STORY: South Africa is meant to be a poster child for the global energy transition.

But on Tuesday (May 21) the head of state utility Eskom said talks were being held with groups funding the country's efforts to decarbonize over delays to the closure of some coal-fired power plants.

At U.N. climate talks in 2021 the likes of the U.S., the UK and the EU pledged a total of $8.5 billion to help Africa's most industrialized economy cut emissions and move away from coal.

But in the struggling South African economy, which relies on ageing coal-fired plants for the majority of its electricity needs, keeping the lights on has been a tough task.

Eskom has said it intends to delay the shutdown of three power plants until March 2030.

Dan Marokane, the new chief executive of Eskom, told an energy conference in Cape Town that there were concerns over how the company's strategy would impact climate commitments the government has made.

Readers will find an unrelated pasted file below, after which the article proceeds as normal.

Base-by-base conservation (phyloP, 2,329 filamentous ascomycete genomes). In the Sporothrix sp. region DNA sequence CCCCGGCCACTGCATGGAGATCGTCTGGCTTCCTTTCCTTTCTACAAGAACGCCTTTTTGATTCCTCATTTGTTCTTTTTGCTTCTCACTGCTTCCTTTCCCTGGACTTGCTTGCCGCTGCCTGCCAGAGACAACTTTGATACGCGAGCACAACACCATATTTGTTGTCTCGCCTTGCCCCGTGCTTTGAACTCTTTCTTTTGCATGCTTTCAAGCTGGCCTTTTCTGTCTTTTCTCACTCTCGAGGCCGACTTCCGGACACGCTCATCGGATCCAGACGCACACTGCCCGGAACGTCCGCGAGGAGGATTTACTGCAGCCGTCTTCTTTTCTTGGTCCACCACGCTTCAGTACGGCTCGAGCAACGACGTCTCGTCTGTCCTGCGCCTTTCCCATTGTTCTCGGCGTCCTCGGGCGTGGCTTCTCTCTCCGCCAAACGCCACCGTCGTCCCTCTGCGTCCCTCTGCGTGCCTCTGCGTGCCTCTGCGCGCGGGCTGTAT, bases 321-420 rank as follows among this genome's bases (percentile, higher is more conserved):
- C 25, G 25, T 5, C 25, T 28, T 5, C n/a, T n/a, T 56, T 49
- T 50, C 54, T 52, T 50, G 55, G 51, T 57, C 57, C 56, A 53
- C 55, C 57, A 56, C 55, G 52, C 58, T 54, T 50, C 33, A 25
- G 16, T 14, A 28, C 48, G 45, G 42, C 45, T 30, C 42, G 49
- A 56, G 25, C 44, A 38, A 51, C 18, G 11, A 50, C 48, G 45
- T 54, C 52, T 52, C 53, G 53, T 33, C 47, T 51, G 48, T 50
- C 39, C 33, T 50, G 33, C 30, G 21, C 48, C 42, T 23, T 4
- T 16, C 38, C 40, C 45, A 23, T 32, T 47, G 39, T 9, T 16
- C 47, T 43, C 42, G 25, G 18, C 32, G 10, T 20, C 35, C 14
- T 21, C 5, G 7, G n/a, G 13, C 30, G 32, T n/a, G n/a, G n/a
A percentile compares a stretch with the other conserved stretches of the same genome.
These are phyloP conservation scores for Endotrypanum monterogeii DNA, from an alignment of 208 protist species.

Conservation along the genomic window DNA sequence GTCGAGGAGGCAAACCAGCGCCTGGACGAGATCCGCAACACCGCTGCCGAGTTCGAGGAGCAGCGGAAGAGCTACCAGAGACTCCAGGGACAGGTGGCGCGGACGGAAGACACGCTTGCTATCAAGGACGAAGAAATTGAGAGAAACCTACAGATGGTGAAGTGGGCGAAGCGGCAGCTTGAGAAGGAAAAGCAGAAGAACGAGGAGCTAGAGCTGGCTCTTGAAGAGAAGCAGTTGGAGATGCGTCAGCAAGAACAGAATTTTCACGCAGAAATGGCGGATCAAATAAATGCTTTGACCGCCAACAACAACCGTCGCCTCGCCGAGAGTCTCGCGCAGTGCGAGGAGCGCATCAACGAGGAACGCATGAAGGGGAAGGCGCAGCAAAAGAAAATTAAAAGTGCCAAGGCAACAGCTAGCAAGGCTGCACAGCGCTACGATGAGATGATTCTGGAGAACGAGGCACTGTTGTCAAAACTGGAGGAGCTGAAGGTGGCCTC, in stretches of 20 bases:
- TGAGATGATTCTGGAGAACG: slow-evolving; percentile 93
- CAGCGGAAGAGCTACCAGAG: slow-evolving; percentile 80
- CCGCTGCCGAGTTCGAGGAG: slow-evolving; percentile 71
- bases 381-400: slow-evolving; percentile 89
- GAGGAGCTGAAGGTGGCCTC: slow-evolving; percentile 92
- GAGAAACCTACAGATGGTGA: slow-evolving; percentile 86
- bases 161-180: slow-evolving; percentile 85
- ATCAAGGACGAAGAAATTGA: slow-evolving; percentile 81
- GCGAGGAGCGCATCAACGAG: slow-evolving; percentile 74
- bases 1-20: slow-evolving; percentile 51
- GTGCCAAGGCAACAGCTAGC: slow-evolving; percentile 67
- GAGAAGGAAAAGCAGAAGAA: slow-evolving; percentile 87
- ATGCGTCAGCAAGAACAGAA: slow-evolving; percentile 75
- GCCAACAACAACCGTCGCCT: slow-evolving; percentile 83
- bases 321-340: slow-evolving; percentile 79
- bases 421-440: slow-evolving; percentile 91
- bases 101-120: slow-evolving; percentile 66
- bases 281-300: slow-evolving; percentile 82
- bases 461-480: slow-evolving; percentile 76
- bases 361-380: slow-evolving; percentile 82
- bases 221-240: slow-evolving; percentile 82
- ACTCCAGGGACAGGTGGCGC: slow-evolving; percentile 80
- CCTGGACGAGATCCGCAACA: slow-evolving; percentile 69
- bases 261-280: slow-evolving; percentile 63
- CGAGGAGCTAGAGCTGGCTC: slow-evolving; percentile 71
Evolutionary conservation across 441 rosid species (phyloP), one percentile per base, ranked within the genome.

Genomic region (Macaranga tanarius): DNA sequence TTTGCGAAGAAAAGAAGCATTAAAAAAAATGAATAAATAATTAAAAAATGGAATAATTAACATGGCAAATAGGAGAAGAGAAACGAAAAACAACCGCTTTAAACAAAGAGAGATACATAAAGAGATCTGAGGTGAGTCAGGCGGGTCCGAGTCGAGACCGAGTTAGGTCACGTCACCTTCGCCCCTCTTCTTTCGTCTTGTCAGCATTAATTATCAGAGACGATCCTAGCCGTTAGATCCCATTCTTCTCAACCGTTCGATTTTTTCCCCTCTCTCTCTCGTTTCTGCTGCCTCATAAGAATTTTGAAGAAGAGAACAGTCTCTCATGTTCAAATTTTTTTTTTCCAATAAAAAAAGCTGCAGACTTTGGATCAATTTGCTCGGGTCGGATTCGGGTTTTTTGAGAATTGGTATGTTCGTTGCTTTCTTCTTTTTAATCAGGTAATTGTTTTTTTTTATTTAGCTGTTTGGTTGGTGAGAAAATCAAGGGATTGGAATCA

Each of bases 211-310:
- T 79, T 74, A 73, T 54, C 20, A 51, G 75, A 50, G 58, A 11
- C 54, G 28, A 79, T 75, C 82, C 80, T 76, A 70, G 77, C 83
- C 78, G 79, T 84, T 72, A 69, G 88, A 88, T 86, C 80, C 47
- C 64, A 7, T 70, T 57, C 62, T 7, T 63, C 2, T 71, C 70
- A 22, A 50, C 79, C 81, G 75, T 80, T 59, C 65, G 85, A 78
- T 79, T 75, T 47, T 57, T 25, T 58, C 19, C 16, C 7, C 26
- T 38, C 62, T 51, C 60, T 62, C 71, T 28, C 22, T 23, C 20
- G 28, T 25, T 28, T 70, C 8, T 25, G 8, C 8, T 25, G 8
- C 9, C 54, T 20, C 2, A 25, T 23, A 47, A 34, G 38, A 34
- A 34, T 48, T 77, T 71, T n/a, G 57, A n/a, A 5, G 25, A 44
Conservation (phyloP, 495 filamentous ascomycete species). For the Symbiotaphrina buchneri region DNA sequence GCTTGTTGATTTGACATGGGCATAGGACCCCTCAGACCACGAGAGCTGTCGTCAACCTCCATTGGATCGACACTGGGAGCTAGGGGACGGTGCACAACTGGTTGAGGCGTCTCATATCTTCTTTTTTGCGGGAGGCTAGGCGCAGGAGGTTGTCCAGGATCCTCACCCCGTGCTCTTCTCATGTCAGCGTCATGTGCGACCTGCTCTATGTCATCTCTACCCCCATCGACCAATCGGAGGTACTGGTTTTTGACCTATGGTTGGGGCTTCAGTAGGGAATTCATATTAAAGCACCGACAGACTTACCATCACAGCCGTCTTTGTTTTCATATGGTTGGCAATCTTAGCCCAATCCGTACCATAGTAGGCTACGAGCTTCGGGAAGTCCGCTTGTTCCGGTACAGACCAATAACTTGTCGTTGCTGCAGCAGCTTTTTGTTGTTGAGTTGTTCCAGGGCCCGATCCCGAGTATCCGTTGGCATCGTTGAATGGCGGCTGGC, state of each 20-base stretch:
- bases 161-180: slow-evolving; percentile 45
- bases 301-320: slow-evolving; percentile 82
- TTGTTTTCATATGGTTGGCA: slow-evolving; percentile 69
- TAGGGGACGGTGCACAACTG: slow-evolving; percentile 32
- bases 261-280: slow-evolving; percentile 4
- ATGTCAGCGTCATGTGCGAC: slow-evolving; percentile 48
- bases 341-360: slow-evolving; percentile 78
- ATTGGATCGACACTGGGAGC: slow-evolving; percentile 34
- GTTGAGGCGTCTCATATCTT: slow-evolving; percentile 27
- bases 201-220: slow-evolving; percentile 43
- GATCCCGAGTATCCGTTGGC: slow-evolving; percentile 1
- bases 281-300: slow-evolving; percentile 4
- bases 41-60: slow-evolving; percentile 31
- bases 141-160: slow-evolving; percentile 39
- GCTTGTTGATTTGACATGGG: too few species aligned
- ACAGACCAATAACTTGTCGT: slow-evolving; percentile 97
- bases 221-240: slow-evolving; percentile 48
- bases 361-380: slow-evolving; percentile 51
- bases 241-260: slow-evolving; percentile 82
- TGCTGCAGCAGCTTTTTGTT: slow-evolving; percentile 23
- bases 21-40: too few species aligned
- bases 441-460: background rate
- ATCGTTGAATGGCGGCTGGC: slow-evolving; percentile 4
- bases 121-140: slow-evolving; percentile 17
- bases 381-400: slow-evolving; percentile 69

But he said that the rationale behind the delays had been explained to partners as well as the need for "tactical cost adjustment" and that "they've understood all this".

Eskom has managed to suspend the rolling power outages that have plagued the country for years in the two months leading to South Africa's May 29 election.

That poll could see the ruling African National Congress lose its majority for the first time since it came to power in 1994.

South Africa's creaky power sector and its economic fallout in a country with high levels of unemployment are seen as key issues for voters.